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About The Production
When the project drew talent of the magnitude of Kevin Costner, Kurt Russell and Courteney Cox, director Demian Lichtenstein knew he had something special. "These actors are masters of their craft," he says. "I had hoped the script would attract a solid cast, and I scored the dream team."

Armed with storyboards and brimming with enthusiasm for the project. Lichtenstein approached Costner first. The actor recalls, "Demian came to my house a few times before, but not specifically to discuss this project. He was very careful and respectful to not immediately let his desire erupt like a volcano. But Demian's pitch was great. This guy had the right stuff and seemed ready to make a movie."

Though Lichtenstein always envisioned Costner playing Michael, the hero of the piece, and Kurt Russell portraying the villain, Murphy, the actors had a different response: Costner was drawn to the bad guy. "Michael seemed similar to the part I played in 'A Perfect World,"' says Costner. "I had portrayed characters pushed to the limit whose fuses snap and they find themselves no longer guided by their conscience. But I had never played a sociopath with no conscience at all. That was the character I was most interested in. So, I asked Demian what he thought about me playing Murphy."

After teaming up with Costner and Lichtenstein, producer Richard Spero brought the film to Franchise Pictures and the production company's founder and chairman, Elie Samaha. Samaha gave the picture its green light, and the filmmakers began their casting process.

Kurt Russell had always been a hero of Lichtenstein's and the director was thrilled to have him take the role of Michael. "Kurt's involvement had a great impact on the project," says Lichtenstein. "He's a remarkable man with such integrity and intensity. Kurt made his character fallible and brought so much humor to the role. He made a criminal lovable."

"It was a real coup for the movie, and for me personally, to have him on board," Costner adds. "He's a good actor and a great guy.

At the center of the combustible battle between Michael and Murphy is the thoughtfully- drawn female character, Cybil. A seemingly simple, small-town girl. Cybil proves herself to be remarkably adept at handling nefarious, corrupt individuals like Michael and Murphy. Finding an actress who could capture the complexities of this femme fatale and hold her own opposite two actors of such stature was essential.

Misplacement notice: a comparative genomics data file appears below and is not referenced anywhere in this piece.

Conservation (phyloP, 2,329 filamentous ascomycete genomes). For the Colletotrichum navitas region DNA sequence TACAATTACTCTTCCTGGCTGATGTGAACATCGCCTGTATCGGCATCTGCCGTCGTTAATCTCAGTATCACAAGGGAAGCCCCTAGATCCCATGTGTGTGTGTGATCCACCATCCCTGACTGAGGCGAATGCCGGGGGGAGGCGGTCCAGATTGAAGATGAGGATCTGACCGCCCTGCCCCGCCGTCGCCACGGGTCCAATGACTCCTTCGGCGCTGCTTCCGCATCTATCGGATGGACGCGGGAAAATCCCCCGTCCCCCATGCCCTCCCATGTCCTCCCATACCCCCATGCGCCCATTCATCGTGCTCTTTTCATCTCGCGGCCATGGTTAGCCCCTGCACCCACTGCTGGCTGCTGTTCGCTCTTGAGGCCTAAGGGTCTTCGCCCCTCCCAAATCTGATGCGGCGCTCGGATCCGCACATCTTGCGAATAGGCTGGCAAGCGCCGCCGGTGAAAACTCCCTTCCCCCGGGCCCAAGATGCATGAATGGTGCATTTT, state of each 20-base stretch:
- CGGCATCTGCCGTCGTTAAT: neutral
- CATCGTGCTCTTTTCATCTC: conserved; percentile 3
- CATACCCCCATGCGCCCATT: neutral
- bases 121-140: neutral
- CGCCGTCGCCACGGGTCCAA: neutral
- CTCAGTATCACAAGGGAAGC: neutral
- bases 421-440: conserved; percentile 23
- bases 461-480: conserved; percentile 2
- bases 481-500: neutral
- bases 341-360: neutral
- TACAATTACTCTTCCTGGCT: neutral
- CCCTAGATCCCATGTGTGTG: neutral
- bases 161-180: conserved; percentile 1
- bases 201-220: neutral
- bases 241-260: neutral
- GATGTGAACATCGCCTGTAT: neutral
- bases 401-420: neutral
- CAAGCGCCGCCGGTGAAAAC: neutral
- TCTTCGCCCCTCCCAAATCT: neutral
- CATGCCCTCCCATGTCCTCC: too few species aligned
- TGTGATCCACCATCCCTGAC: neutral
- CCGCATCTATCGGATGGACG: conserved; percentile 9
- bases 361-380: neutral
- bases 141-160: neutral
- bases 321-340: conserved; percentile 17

To Lichtenstein, Cox as Cybil brought "the soul of the picture to the forefront. Courteney brings beauty, grace and power to this role, really reaching from within to deliver complexity and heart to the film."

"She's fabulous." adds Russell. "Cybil goes through such steep emotional swings and Courteney didn't flinch. She did a great job."

Playing Cybil was a departure for the actress, lovingly known to fans as the fastidious and competitive chef Monica on the hit television series, "Friends." "She's completely opposite to the character I play every day on TV," says Cox. "Cybil is a free spirit who loves adventure, a bit of a grifter who is always looking for something better around the corner. She's tough and vulnerable, but definitely not a victim. I think audiences will root for her because she has such a zest for life."

With the main cast in place, "3000 Miles to Graceland" was ready to roll. "I'm totally blown away and completely shocked that they all appear in the movie," says director Lichtenstein.

In Vancouver. Canada, a local boy named David Kaye was found by the film's casting director to fill the shoes, or rather cowboy boots, of Cybil's son, Jesse Waingrow. Although he had previously appeared in several films, the 11-year-old had never landed a role of this size opposite such major stars. "I we


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